Whether or not conventional oil has a "peak," the world’s heavy oil reserves have only just been tapped. In fact, some experts estimate that heavy oil represents more than half of the globe’s known reserves -- and those are just the known resources. Many heavy oil deposits remain unexplored.
As the industry turns more and more to heavy oil, the job market inevitably reflects that trend. Professionals who focus on the high-viscosity oil are becoming more in-demand, and companies are encouraging a rebirth in the segment.
In addition to the challenges that heavy oil presents, simply because of what it is -- the challenges of bringing it to the surface, transporting it and refining it -- one of the main dilemmas that a heavy oil-focused industry faces is a strained job market. Companies across the globe are finding filling heavy oil positions difficult because they haven’t been training in and encouraging that area of expertise.
Encouraging Growth from Within
Along with the emergence of heavy oil, demand growth has nearly exhausted the industry’s work force, causing an even bigger conundrum: Where will tomorrow’s heavy oil professionals come from?
"Every technical professional is working today," commented Kevin L. Farnsworth, Strategic Business Manager of international oil and gas recruitment and placement company Clover Global Solutions. "The Graying Workforce Phenomenon is pressuring projects in every major upstream area. Heavy oil veterans are even rarer."
As companies turn to heavy oil to help solve the world’s demand for energy, so too must the industry’s professionals. Those looking ahead will be on-track to focus on cost-effective ways to bring this frontier hydrocarbon to the surface.
Additionally, the industry must recognize that it is essential that its veterans pass along their knowledge to the next generation of heavy oil experts. Working as a team, technologies will be able to improve, progressing heavy oil to conventional status, rather than that of frontier.
"Heavy oil will be hit very hard by the Graying Workforce Phenomenon," stated Farnsworth. "The timetable is critical over the next 10 years to transition knowledge to young pioneers who will develop the technology necessary to make heavy oil a cost-effective upstream money-maker."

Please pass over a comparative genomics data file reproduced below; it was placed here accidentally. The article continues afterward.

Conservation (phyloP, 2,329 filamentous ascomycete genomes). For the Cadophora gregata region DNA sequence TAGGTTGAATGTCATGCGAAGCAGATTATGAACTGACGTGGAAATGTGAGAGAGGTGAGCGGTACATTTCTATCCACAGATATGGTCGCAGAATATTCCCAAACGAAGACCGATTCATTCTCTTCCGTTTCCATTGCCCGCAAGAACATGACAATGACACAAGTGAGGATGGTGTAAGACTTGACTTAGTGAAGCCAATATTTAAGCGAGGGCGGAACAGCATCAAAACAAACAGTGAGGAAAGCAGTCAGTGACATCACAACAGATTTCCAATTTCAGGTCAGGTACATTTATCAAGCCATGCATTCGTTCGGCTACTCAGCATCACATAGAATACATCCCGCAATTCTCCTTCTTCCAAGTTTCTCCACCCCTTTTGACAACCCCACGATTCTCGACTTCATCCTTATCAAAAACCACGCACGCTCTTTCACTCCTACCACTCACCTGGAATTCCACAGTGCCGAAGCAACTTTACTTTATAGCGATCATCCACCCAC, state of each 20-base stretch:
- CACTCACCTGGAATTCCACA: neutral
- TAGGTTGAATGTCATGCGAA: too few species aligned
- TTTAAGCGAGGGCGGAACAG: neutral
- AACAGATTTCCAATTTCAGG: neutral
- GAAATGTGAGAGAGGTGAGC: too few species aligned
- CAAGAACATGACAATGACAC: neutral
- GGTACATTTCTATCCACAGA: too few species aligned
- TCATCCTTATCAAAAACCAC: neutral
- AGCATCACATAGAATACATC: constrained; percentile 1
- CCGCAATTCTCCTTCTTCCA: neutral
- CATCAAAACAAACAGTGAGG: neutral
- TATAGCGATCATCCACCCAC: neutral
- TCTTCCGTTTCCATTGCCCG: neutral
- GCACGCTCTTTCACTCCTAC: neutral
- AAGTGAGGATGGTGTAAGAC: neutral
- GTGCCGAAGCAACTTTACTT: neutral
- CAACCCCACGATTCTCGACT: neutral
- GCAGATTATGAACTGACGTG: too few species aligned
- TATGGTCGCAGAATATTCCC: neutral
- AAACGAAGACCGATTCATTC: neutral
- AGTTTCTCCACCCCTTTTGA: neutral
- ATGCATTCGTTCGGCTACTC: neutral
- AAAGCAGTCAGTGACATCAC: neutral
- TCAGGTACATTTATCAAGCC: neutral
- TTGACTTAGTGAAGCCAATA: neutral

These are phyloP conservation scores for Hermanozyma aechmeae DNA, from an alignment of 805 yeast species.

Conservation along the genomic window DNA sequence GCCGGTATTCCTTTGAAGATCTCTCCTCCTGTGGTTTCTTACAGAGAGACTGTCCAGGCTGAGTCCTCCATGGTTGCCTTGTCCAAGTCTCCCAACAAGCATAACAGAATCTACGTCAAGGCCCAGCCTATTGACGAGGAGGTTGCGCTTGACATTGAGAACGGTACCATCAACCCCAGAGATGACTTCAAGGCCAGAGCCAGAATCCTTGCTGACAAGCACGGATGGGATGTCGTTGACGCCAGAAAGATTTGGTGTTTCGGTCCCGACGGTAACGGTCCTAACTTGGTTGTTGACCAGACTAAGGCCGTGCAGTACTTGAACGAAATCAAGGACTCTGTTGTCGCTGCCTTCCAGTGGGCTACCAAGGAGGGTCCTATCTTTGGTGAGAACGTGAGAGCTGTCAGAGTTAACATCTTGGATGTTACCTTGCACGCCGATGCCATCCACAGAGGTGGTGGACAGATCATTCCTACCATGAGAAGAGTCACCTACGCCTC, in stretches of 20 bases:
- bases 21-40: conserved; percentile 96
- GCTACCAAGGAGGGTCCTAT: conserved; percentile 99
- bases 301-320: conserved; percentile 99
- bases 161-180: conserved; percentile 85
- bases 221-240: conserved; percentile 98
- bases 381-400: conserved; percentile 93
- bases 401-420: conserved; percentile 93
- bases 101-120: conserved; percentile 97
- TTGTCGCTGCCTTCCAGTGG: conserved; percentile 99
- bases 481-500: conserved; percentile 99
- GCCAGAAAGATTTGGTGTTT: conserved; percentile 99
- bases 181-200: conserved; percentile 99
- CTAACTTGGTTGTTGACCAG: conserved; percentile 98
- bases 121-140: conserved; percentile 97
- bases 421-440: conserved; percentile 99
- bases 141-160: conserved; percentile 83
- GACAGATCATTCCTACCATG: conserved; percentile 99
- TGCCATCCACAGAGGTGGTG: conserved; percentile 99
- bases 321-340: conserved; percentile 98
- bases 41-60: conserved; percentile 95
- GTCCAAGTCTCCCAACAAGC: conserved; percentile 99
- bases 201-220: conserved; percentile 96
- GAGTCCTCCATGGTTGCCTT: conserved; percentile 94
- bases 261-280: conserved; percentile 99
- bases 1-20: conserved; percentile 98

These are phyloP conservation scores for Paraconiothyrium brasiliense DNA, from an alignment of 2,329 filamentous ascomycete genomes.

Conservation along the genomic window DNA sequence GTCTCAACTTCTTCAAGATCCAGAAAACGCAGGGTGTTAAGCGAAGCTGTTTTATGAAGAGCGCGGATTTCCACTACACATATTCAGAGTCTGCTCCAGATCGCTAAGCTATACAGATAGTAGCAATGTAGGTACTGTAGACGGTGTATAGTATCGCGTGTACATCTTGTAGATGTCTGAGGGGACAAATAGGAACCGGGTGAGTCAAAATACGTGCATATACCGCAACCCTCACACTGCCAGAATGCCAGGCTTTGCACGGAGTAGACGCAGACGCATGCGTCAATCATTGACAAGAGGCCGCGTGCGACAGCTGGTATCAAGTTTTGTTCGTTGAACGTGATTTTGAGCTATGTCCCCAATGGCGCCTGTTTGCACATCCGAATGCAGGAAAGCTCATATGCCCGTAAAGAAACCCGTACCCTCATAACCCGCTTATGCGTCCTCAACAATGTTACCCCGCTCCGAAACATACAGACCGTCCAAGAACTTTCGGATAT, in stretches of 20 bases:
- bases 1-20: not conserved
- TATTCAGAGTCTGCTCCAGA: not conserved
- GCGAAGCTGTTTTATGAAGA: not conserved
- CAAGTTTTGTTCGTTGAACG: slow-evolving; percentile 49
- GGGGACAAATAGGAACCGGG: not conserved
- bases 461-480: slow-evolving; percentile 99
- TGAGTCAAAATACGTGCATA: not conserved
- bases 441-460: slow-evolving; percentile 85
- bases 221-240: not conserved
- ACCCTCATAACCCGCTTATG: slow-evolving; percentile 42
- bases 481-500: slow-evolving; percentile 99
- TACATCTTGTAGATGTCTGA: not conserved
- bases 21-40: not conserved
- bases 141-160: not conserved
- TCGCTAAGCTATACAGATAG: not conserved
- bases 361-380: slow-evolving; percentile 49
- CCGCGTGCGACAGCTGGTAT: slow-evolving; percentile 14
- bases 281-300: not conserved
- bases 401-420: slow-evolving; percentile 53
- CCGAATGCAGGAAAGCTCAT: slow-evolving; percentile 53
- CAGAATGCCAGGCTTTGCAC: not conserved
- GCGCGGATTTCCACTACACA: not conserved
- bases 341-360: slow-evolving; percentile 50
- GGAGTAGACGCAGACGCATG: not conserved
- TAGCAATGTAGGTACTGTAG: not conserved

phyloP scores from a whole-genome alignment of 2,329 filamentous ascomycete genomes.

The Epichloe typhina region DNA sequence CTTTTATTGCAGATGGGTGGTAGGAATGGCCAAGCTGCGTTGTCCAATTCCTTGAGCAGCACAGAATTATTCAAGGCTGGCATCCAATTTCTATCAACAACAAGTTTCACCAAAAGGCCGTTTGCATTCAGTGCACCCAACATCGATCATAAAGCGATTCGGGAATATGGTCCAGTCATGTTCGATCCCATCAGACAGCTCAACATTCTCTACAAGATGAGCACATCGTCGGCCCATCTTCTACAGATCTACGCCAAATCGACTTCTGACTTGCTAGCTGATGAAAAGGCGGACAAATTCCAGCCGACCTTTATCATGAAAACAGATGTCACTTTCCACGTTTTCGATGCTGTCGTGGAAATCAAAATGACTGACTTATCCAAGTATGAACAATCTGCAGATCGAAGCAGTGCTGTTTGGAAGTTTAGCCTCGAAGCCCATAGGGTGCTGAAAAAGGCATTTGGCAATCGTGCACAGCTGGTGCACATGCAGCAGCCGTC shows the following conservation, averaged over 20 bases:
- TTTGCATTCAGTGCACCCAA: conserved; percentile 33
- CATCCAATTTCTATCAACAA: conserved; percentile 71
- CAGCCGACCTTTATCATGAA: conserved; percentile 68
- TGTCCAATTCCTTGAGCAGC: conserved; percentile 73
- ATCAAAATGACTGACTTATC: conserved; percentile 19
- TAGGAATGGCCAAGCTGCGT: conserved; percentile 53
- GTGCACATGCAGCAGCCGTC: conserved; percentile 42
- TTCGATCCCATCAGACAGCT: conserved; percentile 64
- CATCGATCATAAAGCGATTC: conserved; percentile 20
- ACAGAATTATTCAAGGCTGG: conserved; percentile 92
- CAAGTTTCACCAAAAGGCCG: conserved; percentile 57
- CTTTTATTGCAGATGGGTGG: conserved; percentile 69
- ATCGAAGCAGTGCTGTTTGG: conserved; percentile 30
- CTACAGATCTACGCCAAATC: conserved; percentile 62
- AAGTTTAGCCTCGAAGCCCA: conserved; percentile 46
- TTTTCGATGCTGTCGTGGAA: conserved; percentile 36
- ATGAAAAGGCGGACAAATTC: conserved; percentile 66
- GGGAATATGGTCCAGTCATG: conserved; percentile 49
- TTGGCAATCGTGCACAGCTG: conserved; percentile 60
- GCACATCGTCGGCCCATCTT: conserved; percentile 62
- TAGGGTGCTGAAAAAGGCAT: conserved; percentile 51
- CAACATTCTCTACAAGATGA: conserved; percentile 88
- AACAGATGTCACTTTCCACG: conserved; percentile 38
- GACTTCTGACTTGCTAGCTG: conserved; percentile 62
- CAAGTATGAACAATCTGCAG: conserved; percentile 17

A Rapidly Expanding Playing Field
Historically, individuals specializing in the production and refining of heavy oil often had to contend with working in remote, climatically unsavory locales. Because a growing list of countries can now boast commercially viable heavy oil resources, members of this highly sought-after workforce can be more selective in determining the distance of their commute. Canada, the U.S., Russia, China, Venezuela, Albania, Brazil, Madagascar are part of a growing list of countries that can boast commercial heavy oil resources. Job opportunities for heavy oil specialists span the globe.
"Most tar sands and heavy oil veterans are working today," Farnsworth added. "These individuals can find work in areas more suitable to their likings. For example, no longer must you only travel abroad to remote freezing places to find quality paying work. Now, this work can be found closer to home with better amenities."
Currently, there are plenty of jobs in the segment. Farnsworth revealed that companies are searching for those with detailed working knowledge of lift systems, as well as primary, secondary and tertiary recovery techniques.
"Job orders have increased in Canada and Russia substantially since October 2007," Farnsworth revealed.
Industry Professionals of the Future
Areas with more advanced heavy oil production are defining how the market will grow. Gerald Bruce, technical committee director with Calgary-based Canadian Heavy Oil Association said that heavy oil labor shortages are being addressed through developing more resources, such as training and apprentice programs, recruiting globally, and tapping temporary foreign workers.
If any industry professionals are waiting for companies to make a financial commitment to the future of heavy oil, it’s already been made. According to the Institute for Energy Research and the Center for Energy Economics, U.S. oil and gas companies spent $86 billion on frontier hydrocarbons, including heavy oil, between 2000 and 2005.